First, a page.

Cybrary, a College Park, Md.-based cybersecurity career development platform, raised $15 million in Series B funding. BuildGroup led, and was joined by return backers Arthur Ventures and Gula Tech Adventures.

Let’s Do This, an online marketplace for endurance events, raised $15 million in Series A funding. EQT Ventures led, and was joined by seed backers like NFX and YC.

Virtual Kitchen Co., a San Francisco-based cloud kitchen startup, raised $15 million in Series A funding co-led by Andreessen Horowitz and Base10 Partners.

🚑 X-37, an AI-enabled drug discovery startup, raised $14.5 million in Series A funding led by DCVC Bio.

Corsa Security, a Canadian network security virtualization platform, raised C$11 million from Roadmap Capital.

Hypernet Labs, a Palo Alto-based data science “democratization” startup, raised $10 million led by 500 Startups.

Kikoko, an Emeryville, Calif.-based cannabis beverage brand, raised $8 million in Series A funding led by Bengal Capital.

SimpleCitizen, a Salt Lake City-based platform for streamlining the immigration process for people and companies, raised $5.8 million in seed funding led by Kickstart Seed Fund.

Track160, an Israeli provider of team sports performance metrics, raised $5 million in Series A funding led by ADvantage Sports Tech Fund.

Glue Collaboration, a Finland-based virtual collaboration platform, raised €3.5 million in seed funding led by

Branch, a New York-based flexible office furnishing startup, raised $2.4 million in seed funding. Nine Four Ventures led, and was joined by Alate Partners, RRE Ventures, Dolik Ventures, and Rough Draft Ventures.

Private Equity Deals

Cerberus Capital Management acquired an 80% stake in Off Lease Only, a West Palm Beach, Fla.-based used car dealer.

Dominus Capital acquired Surface Preparation Technologies, a New Kingstown, Penn.-based provider of roadway rumble strips, from Branford Castle Partners.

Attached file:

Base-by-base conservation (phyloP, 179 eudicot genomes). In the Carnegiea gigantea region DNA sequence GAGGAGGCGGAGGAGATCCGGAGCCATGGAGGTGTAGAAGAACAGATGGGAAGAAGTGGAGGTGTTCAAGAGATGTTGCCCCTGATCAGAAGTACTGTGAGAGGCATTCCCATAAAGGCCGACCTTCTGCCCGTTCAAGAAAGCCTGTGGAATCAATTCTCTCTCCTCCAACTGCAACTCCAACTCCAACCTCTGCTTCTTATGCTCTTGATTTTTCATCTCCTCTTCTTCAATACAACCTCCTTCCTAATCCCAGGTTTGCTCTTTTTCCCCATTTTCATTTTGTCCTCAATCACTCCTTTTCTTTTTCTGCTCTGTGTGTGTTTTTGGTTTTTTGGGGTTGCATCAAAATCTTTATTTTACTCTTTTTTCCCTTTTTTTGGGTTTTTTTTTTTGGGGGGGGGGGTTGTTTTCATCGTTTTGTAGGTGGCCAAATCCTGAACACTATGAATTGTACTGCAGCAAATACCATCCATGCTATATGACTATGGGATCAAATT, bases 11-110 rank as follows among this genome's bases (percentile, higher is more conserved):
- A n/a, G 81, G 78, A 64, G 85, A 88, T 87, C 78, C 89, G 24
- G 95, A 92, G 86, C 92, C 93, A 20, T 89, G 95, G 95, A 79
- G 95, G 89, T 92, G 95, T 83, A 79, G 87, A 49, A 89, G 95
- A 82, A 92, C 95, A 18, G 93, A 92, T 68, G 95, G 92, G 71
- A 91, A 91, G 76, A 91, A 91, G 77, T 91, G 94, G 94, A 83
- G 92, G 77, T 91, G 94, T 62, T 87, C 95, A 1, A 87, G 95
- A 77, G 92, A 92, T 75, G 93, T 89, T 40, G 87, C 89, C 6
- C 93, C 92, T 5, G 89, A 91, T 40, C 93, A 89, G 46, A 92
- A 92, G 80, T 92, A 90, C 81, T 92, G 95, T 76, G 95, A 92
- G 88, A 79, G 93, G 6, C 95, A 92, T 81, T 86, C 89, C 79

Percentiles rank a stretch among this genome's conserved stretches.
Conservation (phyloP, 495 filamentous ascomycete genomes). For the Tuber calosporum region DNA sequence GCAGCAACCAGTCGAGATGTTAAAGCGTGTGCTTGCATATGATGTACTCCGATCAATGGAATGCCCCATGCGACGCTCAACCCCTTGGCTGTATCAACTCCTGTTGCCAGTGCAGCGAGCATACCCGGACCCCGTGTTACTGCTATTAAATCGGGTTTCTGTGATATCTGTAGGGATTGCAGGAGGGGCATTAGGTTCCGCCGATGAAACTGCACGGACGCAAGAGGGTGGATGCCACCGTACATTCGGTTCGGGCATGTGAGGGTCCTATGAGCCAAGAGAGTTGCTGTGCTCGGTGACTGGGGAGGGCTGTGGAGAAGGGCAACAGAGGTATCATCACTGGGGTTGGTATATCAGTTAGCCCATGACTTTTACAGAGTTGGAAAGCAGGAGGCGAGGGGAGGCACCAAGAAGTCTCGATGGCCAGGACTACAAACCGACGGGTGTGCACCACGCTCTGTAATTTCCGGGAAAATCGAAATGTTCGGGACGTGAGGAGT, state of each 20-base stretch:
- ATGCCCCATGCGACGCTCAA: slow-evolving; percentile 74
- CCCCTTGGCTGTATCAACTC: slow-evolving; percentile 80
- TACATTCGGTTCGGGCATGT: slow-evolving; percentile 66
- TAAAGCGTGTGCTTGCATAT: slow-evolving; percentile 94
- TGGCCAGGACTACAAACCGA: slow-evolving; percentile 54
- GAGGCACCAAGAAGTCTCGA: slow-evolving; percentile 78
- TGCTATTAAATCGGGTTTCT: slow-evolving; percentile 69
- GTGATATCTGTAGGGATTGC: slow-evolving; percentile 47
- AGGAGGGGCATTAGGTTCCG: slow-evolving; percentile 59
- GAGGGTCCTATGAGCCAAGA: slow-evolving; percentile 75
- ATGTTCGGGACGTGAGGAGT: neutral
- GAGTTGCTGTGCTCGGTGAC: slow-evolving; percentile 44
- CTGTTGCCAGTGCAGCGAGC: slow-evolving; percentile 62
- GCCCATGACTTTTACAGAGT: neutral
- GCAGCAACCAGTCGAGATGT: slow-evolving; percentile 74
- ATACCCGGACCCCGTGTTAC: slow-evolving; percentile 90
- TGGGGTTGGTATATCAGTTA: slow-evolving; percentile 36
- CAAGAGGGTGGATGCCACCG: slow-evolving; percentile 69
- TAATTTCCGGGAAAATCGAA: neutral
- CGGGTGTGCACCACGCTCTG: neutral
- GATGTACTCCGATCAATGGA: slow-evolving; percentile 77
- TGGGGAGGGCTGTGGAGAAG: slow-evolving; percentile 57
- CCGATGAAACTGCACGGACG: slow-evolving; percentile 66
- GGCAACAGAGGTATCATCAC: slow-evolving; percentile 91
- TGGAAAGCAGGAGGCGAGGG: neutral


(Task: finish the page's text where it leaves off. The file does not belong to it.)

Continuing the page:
Encore Consumer Capital invested in Murry’s, a Greenbelt, Md.-based maker of frozen French toast sticks and bites.

Equistone agreed to buy Amadys, a Brussels-based provider of passive network equipment to utilities, from Vectis Private Equity.

Fortress Investment Group raise its bid for Japanese hotelier Unizo (Tokyo: 3258) by 2.5% to $1.3 billion. It’s the sixth tender extension by Fortress, whose offer remains below that of The Blackstone Group – although Unizo has rejected both of them.

Public Offerings

DNEG, a UK-based special effects studio, postponed its London IPO, citing market uncertainty.

Liquidity Events

🚑 Apax Partners hired Rothschild to pursue a sale of Swiss healthcare diagnostics company Unilabs, which could fetch around €4 billion, per Bloomberg.

CVC Capital Partners and Malaysia's Employees Provident Fund are seeking a buyer for their 49% stake in QSR Brands, Malaysia’s largest fast-food operator, per Bloomberg. A deal could value QSR at $1.2 billion.

Eurazeo is seeking a full or partial sale of its 30% stake in French car rental company Europcar Mobility Group, per Reuters.

🚑 Roche (Swiss: RO) agreed to buy Promedior, a Lexington, Mass.-based drug company focused on fibrosis, for up to $1.39 billion in cash (including $1b upfront). Promedior raised around $76 million in VC funding from Fibrotec Ventures, Shire, BioMed Ventures, Lightstone Ventures, Morgenthaler Ventures, Polaris Partners, HealthCare Ventures, Easton Capital and Forbion.

More M&A

Ribbon Communications (Nasdaq: RBBN) will pay $460 million for Israeli networking company ECI Telecom, including $324 million in cash.

SB, a Nordic real estate developer focused on public service properties like schools, will pay $2.42 billion to buy rival Hemfosa.


Alpine Investors, a San Francisco-based mid-market private equity firm, raised $1 billion for its seventh fund.

EQT Ventures, a Europe-focused early-stage VC firm, raised €660 million for its second fund.

HarbourVest Partners raised $3 billion for its fifth co-investment private equity fund.

Northgate Capital of San Francisco raised $120 million for its eighth VC fund-of-funds.

It's Personnel

Mark Dowds joined Anthemis, a VC firm focused on financial services, as a managing director. He previously led biz dev for Trov. Anthemis also promoted three to partner: COO Briana van Strijp, general counsel Naoshir Vachha, and managing director Ruth Foxe Blader.

Mark Gallogly plans to retire next year from Centerbridge Partners, the private equity he co-founded in 2005 after leaving The Blackstone Group, per the WSJ.

Garri Jones and Nick James joined Lazard as managing directors to lead a new European venture capital and growth banking unit, per TechCrunch. Both were previously with Numis.

Eric Noll is joining Context Capital Partners as CEO. He previously was president and CEO of Convergex, and before that was with Nasdaq and Susquehanna International Group.

Final Numbers: League Tables

Source: Refinitiv. Data through Nov. 14, 2019.